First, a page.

So, to sum things up (hardy har har) summing outside your DAW will give you obvious improvements in headroom, dynamics, "air," and clarity. However, it isn't cheap. If you make electronic music exclusively, this probably won't be a big enough gain to justify the expense. However, if you're mixing "real" music, and you're not using the only DAW with a summing buss worth a shit (HTDM PT), you're definitely going to see that the expense is worth it by introducing an analog summing process to your mix. It's a matter of choosing the unit that most fits your budget and what you're trying to accomplish. I personally believe that the mini-mixer variety gives you the most options, but you can get away with some significantly cheaper solutions.

A link to all of Mercenary's options was put in the comments of the last summing article. I'll throw it again, and say once more that research is your best friend here. Gearslutz is the spot to be in this regard, as there are lengthy threads on the pros and cons of every single summing product, as well as many threads on summing itself. (Hint: use "OTB" as your search term, "outside the box.")




Sep.15.2005 @ 3:25 PM
So, assuming I don't have 1000s of bucks, but wish to take advantage of this, which would be the best option:

1. Fuck it and sum in the DAW until I can afford more/better
2. Sum using some lo-grade stuff like Behringer
3. Sum using something like a Mackie mixer/any other mixer on hand


Sep.15.2005 @ 3:39 PM
Of those 3 options I'd think the DAW is the best personally. Neither a low end mackie or a Behringer will be better in that situaion.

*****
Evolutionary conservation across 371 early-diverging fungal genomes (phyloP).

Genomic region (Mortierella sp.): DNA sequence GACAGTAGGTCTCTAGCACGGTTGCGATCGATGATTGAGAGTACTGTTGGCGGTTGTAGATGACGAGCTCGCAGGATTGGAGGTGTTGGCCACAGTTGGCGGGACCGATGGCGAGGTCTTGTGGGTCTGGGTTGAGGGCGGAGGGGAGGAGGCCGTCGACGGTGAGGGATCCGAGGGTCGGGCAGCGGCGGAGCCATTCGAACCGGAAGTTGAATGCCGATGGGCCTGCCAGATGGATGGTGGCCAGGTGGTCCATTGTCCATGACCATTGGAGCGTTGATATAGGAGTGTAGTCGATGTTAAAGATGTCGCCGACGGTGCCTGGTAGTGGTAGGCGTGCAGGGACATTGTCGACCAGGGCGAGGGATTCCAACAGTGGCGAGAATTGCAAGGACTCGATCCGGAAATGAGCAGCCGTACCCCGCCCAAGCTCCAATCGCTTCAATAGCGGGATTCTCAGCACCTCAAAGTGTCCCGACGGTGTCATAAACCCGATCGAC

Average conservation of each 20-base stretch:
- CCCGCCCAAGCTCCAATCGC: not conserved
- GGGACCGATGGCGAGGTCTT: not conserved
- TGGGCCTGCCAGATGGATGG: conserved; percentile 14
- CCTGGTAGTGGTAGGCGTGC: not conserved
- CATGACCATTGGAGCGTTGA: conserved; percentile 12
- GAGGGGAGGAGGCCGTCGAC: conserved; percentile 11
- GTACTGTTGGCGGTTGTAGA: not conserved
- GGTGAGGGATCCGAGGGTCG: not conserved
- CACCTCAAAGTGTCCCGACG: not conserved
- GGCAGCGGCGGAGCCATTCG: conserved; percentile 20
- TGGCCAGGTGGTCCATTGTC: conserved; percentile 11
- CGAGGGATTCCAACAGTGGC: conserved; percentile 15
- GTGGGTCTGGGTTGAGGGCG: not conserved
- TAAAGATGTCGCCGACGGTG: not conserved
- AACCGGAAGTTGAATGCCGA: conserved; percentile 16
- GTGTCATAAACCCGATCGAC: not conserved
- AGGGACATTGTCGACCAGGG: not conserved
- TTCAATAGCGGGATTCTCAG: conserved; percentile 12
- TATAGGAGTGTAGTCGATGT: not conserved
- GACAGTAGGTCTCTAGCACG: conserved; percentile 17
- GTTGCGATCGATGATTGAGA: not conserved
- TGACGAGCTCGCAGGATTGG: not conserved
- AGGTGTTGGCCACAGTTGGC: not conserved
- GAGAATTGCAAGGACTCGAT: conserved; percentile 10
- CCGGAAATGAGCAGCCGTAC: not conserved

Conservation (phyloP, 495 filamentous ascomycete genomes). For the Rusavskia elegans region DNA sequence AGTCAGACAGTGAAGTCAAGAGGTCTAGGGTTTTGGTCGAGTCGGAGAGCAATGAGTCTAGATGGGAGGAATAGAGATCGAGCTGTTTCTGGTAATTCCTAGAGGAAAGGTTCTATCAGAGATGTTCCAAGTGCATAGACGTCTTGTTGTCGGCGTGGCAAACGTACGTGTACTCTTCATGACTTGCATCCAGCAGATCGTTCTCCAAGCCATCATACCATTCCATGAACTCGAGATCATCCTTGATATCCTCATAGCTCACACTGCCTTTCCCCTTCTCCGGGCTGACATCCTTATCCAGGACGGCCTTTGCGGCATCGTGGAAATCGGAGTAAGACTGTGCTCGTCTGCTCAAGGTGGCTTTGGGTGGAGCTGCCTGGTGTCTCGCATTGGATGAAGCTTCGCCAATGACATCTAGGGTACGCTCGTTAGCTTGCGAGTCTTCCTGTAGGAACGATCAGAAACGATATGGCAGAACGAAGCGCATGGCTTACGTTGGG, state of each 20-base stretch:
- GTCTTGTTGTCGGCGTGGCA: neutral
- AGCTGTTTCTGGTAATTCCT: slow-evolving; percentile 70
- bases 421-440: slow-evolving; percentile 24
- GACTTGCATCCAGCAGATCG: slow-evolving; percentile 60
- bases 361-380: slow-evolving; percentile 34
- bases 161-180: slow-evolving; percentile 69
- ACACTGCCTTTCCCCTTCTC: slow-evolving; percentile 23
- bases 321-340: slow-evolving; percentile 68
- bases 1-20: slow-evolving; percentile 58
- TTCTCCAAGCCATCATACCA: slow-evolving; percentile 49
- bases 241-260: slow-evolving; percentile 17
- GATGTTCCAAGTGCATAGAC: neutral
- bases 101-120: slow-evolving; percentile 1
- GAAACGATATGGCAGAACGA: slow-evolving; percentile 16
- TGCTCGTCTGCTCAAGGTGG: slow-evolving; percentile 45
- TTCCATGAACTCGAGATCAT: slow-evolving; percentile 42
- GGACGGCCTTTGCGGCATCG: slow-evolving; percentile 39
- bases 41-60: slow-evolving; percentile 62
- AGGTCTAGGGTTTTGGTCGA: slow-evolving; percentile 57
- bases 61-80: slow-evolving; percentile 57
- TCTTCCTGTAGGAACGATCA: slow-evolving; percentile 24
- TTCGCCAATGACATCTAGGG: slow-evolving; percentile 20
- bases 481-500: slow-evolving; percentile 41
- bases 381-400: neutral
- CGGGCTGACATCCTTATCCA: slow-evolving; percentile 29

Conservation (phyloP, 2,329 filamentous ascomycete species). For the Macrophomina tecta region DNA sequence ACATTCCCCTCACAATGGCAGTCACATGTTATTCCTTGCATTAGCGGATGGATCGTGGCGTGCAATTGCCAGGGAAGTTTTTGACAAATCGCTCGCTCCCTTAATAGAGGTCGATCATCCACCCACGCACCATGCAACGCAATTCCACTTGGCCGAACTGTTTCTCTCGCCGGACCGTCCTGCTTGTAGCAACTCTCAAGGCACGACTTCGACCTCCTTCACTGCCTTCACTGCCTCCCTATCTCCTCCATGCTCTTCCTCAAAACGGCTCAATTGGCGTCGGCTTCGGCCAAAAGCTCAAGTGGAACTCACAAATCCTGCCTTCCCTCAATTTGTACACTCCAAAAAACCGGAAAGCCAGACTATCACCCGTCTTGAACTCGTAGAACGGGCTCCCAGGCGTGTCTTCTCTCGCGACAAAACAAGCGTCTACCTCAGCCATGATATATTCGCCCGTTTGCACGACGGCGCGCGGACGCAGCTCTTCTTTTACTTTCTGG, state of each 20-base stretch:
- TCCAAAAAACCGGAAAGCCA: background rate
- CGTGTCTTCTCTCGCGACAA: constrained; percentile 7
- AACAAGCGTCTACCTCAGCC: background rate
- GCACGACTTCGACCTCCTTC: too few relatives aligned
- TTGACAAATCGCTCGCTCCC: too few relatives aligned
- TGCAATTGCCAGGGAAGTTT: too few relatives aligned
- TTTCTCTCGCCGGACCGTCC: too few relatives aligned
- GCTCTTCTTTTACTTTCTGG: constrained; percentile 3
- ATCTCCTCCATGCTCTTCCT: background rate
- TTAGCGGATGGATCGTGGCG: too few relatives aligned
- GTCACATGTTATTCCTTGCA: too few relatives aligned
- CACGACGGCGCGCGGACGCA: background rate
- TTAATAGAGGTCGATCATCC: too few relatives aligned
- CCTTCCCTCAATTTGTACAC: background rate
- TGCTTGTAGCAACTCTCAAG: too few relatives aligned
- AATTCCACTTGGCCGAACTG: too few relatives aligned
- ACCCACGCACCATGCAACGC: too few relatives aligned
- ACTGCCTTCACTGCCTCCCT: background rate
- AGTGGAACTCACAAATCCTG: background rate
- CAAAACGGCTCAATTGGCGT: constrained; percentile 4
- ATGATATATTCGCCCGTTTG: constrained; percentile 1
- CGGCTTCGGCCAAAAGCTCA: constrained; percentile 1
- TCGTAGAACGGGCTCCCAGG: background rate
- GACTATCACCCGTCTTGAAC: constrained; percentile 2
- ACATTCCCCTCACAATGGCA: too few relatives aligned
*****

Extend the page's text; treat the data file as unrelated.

Sep.15.2005 @ 4:15 PM
Chris Randall
I agree. There's little point in doing this unless you can afford one of the purpose-built busses. In fact, you're probably better off in the DAW than running through Behringer's shitty op-amps. And the Mackie stuff is only marginally better.



Sep.15.2005 @ 8:43 PM
Well, it wouldn't be too hard to do some a/b's and find out which you like better... that's what I suggest.

Sep.16.2005 @ 5:39 PM
Thanks for another great article Chris. I hadn't heard anything about that new Neve box before now--holy shit!

I've been eyeing the Tube-Tech (SSA 2A) and SPL boxes lately. The Neve announcement is kinda shaking that up, but I guess it'll be some time before that thing actually hits the market. I'm looking to make the move inside of the next couple months. Damn...!

Anyway, you got any thoughts on the Tube-Tech or SPL? Any experience with either?



Sep.16.2005 @ 5:54 PM
Chris Randall
I'm of a "too much of a good thing" mind when it comes to tubes. I like to only have one set in a given signal path, myself. Otherwise things tend to get gummy.

The SPL box seems the nicer of the pair, though. The Tube-Tech one is pretty thin, while the SPL one has switchable inserts, a built-in limiter, etc. You get a lot for your money with the SPL one. I've been eyeing it for some time.



Sep.16.2005 @ 10:41 PM
Yeah, those are the very reasons I've been agonizing over the decision. Well, thanks again. I'll let you know what I end up getting.



May.09.2008 @ 10:16 AM
I work in a room all the time where an older Studer console is used for summing in Pro Tools mixes. That, combined with nice Apogee converters AD and DA, sounds wonderful. Truetone Recording in Nashville, David Henry at the controls.

He recommends that i find a used Mackie 1604 for just such use, until I can afford a summing box or a better console. In fact, I have been advised by several working (non-country, for what it's worth) producer/engineer/mixers to opt for the Mackie and simply GET TO WORK on records, rather than sitting on chat rooms, bitching about not being able to afford Neves or whatever.

Good sounding records happen for all sorts of reasons, and gear is not the most important factor.